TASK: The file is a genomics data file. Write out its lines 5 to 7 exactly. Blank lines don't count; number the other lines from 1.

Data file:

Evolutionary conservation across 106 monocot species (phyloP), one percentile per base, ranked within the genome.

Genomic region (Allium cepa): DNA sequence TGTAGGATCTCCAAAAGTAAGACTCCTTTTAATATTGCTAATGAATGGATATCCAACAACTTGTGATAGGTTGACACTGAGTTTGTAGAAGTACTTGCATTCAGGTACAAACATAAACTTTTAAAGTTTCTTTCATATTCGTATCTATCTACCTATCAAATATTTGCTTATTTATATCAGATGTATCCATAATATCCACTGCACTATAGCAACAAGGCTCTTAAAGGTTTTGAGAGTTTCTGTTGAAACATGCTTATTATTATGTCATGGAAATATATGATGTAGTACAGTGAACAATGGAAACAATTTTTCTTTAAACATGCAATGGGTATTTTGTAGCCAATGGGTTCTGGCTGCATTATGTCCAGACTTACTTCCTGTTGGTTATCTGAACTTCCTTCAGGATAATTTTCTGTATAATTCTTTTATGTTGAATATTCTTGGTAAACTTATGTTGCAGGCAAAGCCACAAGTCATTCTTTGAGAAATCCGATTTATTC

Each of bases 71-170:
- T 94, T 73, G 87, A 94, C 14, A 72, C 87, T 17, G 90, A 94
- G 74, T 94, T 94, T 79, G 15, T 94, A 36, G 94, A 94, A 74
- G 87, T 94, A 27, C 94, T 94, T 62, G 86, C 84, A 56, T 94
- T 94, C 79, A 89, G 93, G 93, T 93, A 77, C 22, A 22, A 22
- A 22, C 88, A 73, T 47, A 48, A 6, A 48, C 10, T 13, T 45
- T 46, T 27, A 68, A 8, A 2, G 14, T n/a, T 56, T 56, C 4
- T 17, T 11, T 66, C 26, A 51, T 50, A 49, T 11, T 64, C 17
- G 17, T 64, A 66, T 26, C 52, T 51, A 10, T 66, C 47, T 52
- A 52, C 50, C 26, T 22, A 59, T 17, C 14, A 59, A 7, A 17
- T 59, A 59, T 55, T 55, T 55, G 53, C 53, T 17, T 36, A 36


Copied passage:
- G 74, T 94, T 94, T 79, G 15, T 94, A 36, G 94, A 94, A 74
- G 87, T 94, A 27, C 94, T 94, T 62, G 86, C 84, A 56, T 94
- T 94, C 79, A 89, G 93, G 93, T 93, A 77, C 22, A 22, A 22